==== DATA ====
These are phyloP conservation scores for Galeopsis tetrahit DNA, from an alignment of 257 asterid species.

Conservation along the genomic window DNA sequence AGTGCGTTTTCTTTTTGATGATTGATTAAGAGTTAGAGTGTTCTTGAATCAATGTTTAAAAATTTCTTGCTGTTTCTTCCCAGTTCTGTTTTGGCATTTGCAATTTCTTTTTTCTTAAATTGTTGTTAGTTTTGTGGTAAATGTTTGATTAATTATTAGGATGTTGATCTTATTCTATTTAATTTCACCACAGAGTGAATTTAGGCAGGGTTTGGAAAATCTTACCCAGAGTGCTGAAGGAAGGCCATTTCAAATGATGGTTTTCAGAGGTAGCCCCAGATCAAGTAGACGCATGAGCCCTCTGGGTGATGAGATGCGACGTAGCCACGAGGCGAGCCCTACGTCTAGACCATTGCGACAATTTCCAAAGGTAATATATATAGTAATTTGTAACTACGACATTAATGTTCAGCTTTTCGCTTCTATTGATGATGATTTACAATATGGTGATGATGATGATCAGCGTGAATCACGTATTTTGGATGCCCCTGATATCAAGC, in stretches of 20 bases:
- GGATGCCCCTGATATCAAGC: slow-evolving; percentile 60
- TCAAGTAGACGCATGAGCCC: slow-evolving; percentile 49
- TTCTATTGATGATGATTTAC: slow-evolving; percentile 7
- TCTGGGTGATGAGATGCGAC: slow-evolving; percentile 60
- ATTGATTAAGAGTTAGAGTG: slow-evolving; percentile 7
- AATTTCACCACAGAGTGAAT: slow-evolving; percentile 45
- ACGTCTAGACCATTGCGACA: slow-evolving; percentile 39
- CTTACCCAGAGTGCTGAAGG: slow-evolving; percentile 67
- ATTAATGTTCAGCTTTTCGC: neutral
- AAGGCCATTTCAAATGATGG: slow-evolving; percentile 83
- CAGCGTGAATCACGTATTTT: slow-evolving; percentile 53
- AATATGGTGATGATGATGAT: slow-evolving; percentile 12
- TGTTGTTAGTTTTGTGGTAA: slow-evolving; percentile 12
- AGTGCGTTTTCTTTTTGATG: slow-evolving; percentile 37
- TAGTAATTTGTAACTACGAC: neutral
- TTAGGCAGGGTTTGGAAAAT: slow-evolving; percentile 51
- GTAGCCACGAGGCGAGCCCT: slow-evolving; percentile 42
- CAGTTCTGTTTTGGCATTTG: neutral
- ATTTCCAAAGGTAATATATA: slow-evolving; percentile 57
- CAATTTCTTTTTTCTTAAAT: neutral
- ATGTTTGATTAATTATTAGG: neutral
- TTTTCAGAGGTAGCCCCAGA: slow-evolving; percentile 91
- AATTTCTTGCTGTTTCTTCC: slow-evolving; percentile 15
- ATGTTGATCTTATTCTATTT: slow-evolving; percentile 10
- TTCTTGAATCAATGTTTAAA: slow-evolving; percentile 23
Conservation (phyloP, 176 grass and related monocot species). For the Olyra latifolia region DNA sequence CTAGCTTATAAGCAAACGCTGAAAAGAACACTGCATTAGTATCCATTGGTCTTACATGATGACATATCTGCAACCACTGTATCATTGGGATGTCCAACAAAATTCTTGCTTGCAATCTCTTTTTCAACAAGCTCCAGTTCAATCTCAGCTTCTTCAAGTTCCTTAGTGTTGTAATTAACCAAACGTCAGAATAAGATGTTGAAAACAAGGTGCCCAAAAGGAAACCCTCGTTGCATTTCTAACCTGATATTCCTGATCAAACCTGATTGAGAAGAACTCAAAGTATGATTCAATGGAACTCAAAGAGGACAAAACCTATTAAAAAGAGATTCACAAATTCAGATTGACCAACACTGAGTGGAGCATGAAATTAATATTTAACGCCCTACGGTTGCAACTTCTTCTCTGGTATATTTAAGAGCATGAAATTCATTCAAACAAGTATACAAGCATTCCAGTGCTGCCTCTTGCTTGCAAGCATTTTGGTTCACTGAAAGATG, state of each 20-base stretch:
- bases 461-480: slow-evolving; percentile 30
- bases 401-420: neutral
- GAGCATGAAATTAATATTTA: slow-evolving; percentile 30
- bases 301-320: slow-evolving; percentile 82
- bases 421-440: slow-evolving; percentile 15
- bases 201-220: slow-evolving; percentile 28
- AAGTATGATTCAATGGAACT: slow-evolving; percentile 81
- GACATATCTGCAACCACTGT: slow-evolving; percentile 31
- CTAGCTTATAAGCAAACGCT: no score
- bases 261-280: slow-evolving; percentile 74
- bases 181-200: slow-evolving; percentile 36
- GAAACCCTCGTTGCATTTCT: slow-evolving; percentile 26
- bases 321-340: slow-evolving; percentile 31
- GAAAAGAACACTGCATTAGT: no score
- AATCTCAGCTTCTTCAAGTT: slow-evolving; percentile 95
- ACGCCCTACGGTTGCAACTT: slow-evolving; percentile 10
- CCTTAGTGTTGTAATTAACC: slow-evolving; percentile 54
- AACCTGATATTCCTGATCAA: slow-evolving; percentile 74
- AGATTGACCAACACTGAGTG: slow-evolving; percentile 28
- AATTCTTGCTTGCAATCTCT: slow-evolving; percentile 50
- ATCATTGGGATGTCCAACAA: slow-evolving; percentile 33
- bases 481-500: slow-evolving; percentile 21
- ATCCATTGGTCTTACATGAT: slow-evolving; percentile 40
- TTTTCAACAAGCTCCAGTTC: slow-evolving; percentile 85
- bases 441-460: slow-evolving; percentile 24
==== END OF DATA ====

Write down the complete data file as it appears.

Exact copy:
These are phyloP conservation scores for Galeopsis tetrahit DNA, from an alignment of 257 asterid species.

Conservation along the genomic window DNA sequence AGTGCGTTTTCTTTTTGATGATTGATTAAGAGTTAGAGTGTTCTTGAATCAATGTTTAAAAATTTCTTGCTGTTTCTTCCCAGTTCTGTTTTGGCATTTGCAATTTCTTTTTTCTTAAATTGTTGTTAGTTTTGTGGTAAATGTTTGATTAATTATTAGGATGTTGATCTTATTCTATTTAATTTCACCACAGAGTGAATTTAGGCAGGGTTTGGAAAATCTTACCCAGAGTGCTGAAGGAAGGCCATTTCAAATGATGGTTTTCAGAGGTAGCCCCAGATCAAGTAGACGCATGAGCCCTCTGGGTGATGAGATGCGACGTAGCCACGAGGCGAGCCCTACGTCTAGACCATTGCGACAATTTCCAAAGGTAATATATATAGTAATTTGTAACTACGACATTAATGTTCAGCTTTTCGCTTCTATTGATGATGATTTACAATATGGTGATGATGATGATCAGCGTGAATCACGTATTTTGGATGCCCCTGATATCAAGC, in stretches of 20 bases:
- GGATGCCCCTGATATCAAGC: slow-evolving; percentile 60
- TCAAGTAGACGCATGAGCCC: slow-evolving; percentile 49
- TTCTATTGATGATGATTTAC: slow-evolving; percentile 7
- TCTGGGTGATGAGATGCGAC: slow-evolving; percentile 60
- ATTGATTAAGAGTTAGAGTG: slow-evolving; percentile 7
- AATTTCACCACAGAGTGAAT: slow-evolving; percentile 45
- ACGTCTAGACCATTGCGACA: slow-evolving; percentile 39
- CTTACCCAGAGTGCTGAAGG: slow-evolving; percentile 67
- ATTAATGTTCAGCTTTTCGC: neutral
- AAGGCCATTTCAAATGATGG: slow-evolving; percentile 83
- CAGCGTGAATCACGTATTTT: slow-evolving; percentile 53
- AATATGGTGATGATGATGAT: slow-evolving; percentile 12
- TGTTGTTAGTTTTGTGGTAA: slow-evolving; percentile 12
- AGTGCGTTTTCTTTTTGATG: slow-evolving; percentile 37
- TAGTAATTTGTAACTACGAC: neutral
- TTAGGCAGGGTTTGGAAAAT: slow-evolving; percentile 51
- GTAGCCACGAGGCGAGCCCT: slow-evolving; percentile 42
- CAGTTCTGTTTTGGCATTTG: neutral
- ATTTCCAAAGGTAATATATA: slow-evolving; percentile 57
- CAATTTCTTTTTTCTTAAAT: neutral
- ATGTTTGATTAATTATTAGG: neutral
- TTTTCAGAGGTAGCCCCAGA: slow-evolving; percentile 91
- AATTTCTTGCTGTTTCTTCC: slow-evolving; percentile 15
- ATGTTGATCTTATTCTATTT: slow-evolving; percentile 10
- TTCTTGAATCAATGTTTAAA: slow-evolving; percentile 23
Conservation (phyloP, 176 grass and related monocot species). For the Olyra latifolia region DNA sequence CTAGCTTATAAGCAAACGCTGAAAAGAACACTGCATTAGTATCCATTGGTCTTACATGATGACATATCTGCAACCACTGTATCATTGGGATGTCCAACAAAATTCTTGCTTGCAATCTCTTTTTCAACAAGCTCCAGTTCAATCTCAGCTTCTTCAAGTTCCTTAGTGTTGTAATTAACCAAACGTCAGAATAAGATGTTGAAAACAAGGTGCCCAAAAGGAAACCCTCGTTGCATTTCTAACCTGATATTCCTGATCAAACCTGATTGAGAAGAACTCAAAGTATGATTCAATGGAACTCAAAGAGGACAAAACCTATTAAAAAGAGATTCACAAATTCAGATTGACCAACACTGAGTGGAGCATGAAATTAATATTTAACGCCCTACGGTTGCAACTTCTTCTCTGGTATATTTAAGAGCATGAAATTCATTCAAACAAGTATACAAGCATTCCAGTGCTGCCTCTTGCTTGCAAGCATTTTGGTTCACTGAAAGATG, state of each 20-base stretch:
- bases 461-480: slow-evolving; percentile 30
- bases 401-420: neutral
- GAGCATGAAATTAATATTTA: slow-evolving; percentile 30
- bases 301-320: slow-evolving; percentile 82
- bases 421-440: slow-evolving; percentile 15
- bases 201-220: slow-evolving; percentile 28
- AAGTATGATTCAATGGAACT: slow-evolving; percentile 81
- GACATATCTGCAACCACTGT: slow-evolving; percentile 31
- CTAGCTTATAAGCAAACGCT: no score
- bases 261-280: slow-evolving; percentile 74
- bases 181-200: slow-evolving; percentile 36
- GAAACCCTCGTTGCATTTCT: slow-evolving; percentile 26
- bases 321-340: slow-evolving; percentile 31
- GAAAAGAACACTGCATTAGT: no score
- AATCTCAGCTTCTTCAAGTT: slow-evolving; percentile 95
- ACGCCCTACGGTTGCAACTT: slow-evolving; percentile 10
- CCTTAGTGTTGTAATTAACC: slow-evolving; percentile 54
- AACCTGATATTCCTGATCAA: slow-evolving; percentile 74
- AGATTGACCAACACTGAGTG: slow-evolving; percentile 28
- AATTCTTGCTTGCAATCTCT: slow-evolving; percentile 50
- ATCATTGGGATGTCCAACAA: slow-evolving; percentile 33
- bases 481-500: slow-evolving; percentile 21
- ATCCATTGGTCTTACATGAT: slow-evolving; percentile 40
- TTTTCAACAAGCTCCAGTTC: slow-evolving; percentile 85
- bases 441-460: slow-evolving; percentile 24